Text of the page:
Humanitarian entrants and other migrants who have experienced refugee-like situations are at an increased risk of tuberculosis compared with other migrants. The reasons for this include exposure to TB in crowded refugee camps or in prisons, and under-nutrition. In addition, TB control in their countries of origin may have been disrupted by civil strife or war.
The origin of refugees settling in NSW is dynamic. From the late 1970's to the early 1990's the majority originated from South East Asia, in particular Vietnam, with relatively high risks of developing TB[3, 4]. The humanitarian intake during the1990s was increasingly from the Balkan region and from the Middle East, in particular Iraq and Iran. These countries have lower incidence rates of tuberculosis compared with most South East Asian countries. The most recent trend is increasing humanitarian migration from a number of African nations, with 70 per cent of the total refugee intake now from that region. Countries of origin include Sudan, Somalia, Ethiopia, Sierra Leone, Liberia and Burundi.
Refugees (i.e. humanitarian migrants) are required to undergo the same pre-migration health screen as other migrants. Humanitarian entrants aged 11 years and over undergo chest x-ray overseas to identify TB. Persons found to have active TB undergo treatment prior to migrating. Those with either a past history of tuberculosis or with an abnormal CXR are placed on a Health Undertaking.
From the late 1970's, health screening of refugees arriving to NSW included repetition of the chest x-ray and tuberculin testing. The x-ray was repeated due to concerns regarding time delays between the medical examination and migration, and anecdotal reports of x-ray substitution. An evaluation of repeat CXR screening was undertaken by the Refugee Screening Program in 1993-94. Of 1200 small films performed, only one active case of tuberculosis was detected (M.Smith,pers.comm.). Furthermore, database follow up of over 20,000 refugees screened in the 1980's and early 1990's led to the conclusion that active case finding amongst refugees post-arrival was not an effective public health intervention. It was also perceived that the delay between chest x-ray and arrival date had reduced, and that screening by overseas posts had improved (K.King, pers.comm.). Routine CXR screening of refugees after arrival to NSW ceased in 1995.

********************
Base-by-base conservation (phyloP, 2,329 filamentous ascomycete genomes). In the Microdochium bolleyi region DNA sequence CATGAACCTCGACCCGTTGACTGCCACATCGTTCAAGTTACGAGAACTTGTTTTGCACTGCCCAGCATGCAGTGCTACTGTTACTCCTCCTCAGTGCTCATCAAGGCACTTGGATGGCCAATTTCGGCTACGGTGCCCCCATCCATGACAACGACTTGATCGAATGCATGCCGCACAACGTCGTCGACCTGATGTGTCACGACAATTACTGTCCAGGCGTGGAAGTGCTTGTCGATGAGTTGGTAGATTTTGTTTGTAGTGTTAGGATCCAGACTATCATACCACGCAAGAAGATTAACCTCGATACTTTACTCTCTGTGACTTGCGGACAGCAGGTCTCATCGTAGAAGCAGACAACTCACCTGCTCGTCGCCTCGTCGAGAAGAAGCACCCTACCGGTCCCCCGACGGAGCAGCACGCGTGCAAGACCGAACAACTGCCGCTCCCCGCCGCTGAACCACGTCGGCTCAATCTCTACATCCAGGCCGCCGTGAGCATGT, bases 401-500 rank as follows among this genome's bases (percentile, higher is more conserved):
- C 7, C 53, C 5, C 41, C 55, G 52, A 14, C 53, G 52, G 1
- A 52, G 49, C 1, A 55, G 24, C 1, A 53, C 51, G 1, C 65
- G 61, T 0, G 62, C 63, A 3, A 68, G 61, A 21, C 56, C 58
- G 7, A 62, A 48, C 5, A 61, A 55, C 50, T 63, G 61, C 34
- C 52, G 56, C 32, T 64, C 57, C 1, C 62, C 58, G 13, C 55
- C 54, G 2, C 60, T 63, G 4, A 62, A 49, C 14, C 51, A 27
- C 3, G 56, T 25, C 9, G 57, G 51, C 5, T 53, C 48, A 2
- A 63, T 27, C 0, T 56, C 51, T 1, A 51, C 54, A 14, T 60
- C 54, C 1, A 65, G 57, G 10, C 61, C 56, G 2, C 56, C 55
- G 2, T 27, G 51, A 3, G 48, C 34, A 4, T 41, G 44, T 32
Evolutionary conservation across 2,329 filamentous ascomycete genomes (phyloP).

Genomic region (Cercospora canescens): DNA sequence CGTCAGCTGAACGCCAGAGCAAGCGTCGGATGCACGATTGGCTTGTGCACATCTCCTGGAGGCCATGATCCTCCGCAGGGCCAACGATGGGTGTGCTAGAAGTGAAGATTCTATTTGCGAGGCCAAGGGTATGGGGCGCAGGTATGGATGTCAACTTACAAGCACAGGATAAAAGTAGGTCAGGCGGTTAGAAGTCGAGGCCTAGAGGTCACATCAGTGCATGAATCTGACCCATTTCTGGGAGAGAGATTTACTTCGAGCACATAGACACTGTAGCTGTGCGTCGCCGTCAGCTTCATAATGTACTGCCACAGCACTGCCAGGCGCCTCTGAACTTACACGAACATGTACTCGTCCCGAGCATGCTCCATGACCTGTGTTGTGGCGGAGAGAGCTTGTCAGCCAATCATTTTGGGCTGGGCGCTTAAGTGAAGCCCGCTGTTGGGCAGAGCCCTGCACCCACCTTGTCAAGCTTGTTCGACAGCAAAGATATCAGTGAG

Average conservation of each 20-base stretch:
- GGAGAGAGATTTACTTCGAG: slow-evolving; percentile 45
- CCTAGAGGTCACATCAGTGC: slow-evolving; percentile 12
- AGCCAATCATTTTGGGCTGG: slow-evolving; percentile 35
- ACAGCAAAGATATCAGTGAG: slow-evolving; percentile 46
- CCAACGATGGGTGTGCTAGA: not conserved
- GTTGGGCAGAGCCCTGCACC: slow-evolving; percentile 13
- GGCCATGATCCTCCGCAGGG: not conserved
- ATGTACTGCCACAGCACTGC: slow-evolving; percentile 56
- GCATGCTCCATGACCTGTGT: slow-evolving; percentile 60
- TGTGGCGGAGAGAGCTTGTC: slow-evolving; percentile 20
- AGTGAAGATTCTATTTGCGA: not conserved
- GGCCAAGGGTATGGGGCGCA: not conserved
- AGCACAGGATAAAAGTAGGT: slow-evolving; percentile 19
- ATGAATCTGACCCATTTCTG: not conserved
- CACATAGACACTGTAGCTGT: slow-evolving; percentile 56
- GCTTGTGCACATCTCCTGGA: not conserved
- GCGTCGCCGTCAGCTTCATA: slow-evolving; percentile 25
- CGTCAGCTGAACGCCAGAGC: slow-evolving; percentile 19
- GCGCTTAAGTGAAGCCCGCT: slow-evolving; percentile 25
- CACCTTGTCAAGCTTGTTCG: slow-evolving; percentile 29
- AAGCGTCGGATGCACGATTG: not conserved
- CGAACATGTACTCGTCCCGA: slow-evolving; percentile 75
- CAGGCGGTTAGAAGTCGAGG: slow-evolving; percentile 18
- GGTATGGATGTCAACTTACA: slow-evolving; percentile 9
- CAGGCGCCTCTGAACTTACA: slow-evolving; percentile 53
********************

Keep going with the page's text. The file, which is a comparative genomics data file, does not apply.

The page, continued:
Asylum seekers in detention centres are screened for TB within two weeks of arrival. Those who gain refugee status and are subsequently released are required to meet certain health requirements for the granting of that visa.
Similarly, persons arriving on a valid visa before applying for asylum in Australia now must undergo a health assessment as part of that application process.
Tuberculin Skin Testing (TS) should be offered to newly arrived refugees where:
The above indications for TST should be read in conjunction with NSW Health Department Policy Directive 2005_ 209 Tuberculin Skin Testing. It should be noted that BCG programs exist in many countries from which refugees originate, including in many refugee camp settings.
Note the importance of individual advice regarding relevant symptoms and general community education with regard to TB.
Health care worker education, particularly amongst General Practitioners who work with relevant communities, is essential to raise the index of suspicion of TB in humanitarian entrants and others with refugee-like backgrounds.